Meat and Global Warming: Impact Models, Mitigation Approaches and Ethical Aspects
In this paper, I investigate the ethical problem of mitigation of climate change, to the extent this change is caused by animal production. First, I give an overview of various views of the nature and scale of the impact of animal production on climate change: the life cycle model, the complex impact model and the additional emissions model. Second, I analyse various approaches to mitigation of climate change to the extent it is caused by animal production, such as different technological solutions and more or less radical proposals for reduction of livestock numbers. Third, I carry out a preliminary investigation of ethical aspects to be taken into consideration in assessing the mitigation approaches: intergenerational justice, intragenerational justice, animal welfare, potential, and feasibility. Finally, I propose a kind of 'contraction and convergence' policy, i.e., a policy of reducing meat consumption to a certain level in developed countries while allowing people in developing countries to increase their consumption up to this level.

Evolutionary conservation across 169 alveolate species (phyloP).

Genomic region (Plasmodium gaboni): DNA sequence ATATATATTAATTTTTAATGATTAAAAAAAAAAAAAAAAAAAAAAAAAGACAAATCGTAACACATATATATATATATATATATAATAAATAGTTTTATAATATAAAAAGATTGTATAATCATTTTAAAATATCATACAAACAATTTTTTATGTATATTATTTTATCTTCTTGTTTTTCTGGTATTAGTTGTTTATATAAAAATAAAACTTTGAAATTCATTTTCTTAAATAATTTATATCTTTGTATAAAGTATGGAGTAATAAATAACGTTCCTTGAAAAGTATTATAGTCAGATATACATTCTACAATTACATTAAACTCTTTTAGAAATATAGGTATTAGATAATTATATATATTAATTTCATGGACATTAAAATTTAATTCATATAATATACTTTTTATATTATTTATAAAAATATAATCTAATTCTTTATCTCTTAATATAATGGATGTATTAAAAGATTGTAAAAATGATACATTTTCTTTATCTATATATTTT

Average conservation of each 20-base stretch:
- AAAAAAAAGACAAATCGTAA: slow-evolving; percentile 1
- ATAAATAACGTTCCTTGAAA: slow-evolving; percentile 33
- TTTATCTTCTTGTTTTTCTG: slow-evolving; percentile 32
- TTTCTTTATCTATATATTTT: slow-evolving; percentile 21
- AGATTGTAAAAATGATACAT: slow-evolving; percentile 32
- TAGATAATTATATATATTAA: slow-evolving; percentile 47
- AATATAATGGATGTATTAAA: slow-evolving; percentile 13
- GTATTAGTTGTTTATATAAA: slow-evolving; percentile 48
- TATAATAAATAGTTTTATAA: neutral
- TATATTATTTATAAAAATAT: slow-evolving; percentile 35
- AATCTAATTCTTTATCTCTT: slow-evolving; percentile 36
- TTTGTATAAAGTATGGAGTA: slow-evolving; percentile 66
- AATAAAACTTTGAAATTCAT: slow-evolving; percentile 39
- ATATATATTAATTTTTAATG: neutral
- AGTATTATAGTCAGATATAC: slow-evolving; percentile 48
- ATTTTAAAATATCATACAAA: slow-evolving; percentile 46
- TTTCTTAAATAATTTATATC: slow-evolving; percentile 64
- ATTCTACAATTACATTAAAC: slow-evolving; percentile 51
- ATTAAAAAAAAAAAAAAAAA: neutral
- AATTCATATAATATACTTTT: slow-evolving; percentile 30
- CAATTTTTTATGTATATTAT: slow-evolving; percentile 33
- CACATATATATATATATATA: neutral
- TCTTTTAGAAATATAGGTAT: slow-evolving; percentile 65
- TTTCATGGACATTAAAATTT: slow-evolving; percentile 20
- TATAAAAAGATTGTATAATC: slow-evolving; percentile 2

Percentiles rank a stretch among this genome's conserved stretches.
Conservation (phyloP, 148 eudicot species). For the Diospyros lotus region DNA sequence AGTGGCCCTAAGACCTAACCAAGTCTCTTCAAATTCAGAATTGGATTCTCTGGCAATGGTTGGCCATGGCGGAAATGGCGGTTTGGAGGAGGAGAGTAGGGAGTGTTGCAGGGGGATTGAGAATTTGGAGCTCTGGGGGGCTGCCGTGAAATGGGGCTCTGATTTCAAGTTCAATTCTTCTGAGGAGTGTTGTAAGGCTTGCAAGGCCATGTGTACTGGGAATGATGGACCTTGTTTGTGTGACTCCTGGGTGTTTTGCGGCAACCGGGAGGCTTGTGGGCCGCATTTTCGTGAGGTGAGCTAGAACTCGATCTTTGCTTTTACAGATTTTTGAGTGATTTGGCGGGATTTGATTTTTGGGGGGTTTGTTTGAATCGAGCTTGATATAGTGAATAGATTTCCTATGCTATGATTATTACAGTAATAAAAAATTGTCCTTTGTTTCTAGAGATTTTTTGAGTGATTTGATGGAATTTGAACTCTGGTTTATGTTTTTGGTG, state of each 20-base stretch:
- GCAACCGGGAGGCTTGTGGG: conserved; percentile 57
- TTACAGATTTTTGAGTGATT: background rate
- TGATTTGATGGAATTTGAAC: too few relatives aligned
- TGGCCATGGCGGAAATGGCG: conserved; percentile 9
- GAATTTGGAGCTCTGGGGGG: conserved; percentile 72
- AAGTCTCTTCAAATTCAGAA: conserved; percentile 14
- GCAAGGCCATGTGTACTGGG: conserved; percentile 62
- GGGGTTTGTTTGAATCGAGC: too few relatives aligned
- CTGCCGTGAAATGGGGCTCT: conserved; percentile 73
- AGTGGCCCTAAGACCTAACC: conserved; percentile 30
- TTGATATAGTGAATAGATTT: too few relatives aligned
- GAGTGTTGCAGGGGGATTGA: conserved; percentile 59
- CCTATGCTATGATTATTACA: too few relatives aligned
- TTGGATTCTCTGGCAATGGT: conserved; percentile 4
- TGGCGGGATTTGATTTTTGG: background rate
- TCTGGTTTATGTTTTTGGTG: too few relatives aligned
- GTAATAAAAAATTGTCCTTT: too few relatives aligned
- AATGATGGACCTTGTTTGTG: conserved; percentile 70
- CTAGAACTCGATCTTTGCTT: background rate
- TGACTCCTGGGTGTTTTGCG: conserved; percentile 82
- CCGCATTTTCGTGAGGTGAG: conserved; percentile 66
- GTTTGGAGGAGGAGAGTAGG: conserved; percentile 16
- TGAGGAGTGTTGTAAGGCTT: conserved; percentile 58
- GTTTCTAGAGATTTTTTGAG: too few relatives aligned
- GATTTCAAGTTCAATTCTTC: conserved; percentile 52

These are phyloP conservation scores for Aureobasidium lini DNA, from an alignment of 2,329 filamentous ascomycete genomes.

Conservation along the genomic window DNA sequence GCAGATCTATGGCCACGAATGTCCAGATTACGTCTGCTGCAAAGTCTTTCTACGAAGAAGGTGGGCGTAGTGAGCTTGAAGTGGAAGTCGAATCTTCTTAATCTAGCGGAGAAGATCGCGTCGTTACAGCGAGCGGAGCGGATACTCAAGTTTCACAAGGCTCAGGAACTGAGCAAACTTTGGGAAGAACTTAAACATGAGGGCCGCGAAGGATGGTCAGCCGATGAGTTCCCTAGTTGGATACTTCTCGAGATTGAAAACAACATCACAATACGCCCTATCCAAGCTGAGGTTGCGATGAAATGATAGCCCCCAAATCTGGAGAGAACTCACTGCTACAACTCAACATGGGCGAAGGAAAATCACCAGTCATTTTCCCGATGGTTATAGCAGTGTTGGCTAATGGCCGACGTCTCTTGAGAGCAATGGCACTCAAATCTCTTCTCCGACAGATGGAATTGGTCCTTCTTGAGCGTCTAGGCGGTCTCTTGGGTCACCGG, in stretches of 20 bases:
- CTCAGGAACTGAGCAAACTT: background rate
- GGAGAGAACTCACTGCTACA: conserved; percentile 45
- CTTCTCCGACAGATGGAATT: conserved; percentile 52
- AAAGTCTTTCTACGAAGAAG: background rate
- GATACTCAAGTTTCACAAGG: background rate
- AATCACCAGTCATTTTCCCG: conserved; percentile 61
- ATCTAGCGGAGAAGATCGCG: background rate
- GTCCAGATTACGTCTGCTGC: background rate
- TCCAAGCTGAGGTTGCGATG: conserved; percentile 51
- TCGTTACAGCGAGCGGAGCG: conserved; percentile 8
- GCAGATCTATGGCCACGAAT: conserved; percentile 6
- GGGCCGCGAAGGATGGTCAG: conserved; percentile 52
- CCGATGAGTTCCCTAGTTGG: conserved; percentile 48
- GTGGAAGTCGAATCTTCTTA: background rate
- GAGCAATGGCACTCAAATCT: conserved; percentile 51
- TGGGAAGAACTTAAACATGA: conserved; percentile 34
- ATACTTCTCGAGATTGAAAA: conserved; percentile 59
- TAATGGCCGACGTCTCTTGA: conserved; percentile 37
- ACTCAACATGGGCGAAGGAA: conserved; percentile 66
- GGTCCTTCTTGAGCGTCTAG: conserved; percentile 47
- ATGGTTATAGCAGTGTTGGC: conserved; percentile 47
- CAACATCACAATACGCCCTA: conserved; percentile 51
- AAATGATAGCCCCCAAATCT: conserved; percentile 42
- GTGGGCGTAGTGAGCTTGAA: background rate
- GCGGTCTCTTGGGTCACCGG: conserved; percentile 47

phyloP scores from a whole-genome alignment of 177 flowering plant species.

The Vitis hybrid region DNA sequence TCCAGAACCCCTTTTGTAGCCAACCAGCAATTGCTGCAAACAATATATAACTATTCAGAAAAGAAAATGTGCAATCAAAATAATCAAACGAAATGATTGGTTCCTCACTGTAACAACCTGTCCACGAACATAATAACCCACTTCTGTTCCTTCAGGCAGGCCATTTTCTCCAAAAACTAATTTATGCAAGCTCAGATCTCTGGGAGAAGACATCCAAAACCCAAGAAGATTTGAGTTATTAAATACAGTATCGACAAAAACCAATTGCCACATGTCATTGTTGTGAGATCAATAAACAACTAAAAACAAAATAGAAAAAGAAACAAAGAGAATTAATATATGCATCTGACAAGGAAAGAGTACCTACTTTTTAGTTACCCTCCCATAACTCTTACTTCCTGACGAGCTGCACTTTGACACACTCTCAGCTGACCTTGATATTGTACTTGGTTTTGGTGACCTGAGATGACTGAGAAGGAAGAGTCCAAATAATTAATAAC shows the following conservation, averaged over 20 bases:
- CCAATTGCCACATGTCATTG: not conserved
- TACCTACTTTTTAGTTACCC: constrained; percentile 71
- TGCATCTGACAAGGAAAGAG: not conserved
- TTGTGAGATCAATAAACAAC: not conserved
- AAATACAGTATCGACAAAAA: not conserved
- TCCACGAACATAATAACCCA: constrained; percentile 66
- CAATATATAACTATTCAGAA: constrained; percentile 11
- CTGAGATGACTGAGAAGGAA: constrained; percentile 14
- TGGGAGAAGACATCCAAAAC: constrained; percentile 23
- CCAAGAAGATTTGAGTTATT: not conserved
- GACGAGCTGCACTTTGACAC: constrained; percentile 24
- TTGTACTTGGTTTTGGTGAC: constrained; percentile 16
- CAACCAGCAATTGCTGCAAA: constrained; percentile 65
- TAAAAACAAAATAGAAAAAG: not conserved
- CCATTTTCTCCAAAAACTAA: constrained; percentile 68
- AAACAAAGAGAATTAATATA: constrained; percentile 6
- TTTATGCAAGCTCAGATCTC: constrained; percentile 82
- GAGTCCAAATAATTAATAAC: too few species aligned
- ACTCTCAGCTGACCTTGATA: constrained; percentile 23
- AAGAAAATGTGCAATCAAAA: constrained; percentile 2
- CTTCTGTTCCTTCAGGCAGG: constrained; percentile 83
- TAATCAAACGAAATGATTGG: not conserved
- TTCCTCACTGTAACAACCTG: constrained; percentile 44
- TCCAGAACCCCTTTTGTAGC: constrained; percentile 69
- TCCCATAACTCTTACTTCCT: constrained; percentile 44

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Document Type: Research Article
Publication date: 2012-11-01
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- Environmental Values is an international peer-reviewed journal that brings together contributions from philosophy, economics, politics, sociology, geography, anthropology, ecology and other disciplines, which relate to the present and future environment of human beings and other species. In doing so we aim to clarify the relationship between practical policy issues and more fundamental underlying principles or assumptions.
Environmental Values has a Journal Impact Factor (2016) of 1.279.
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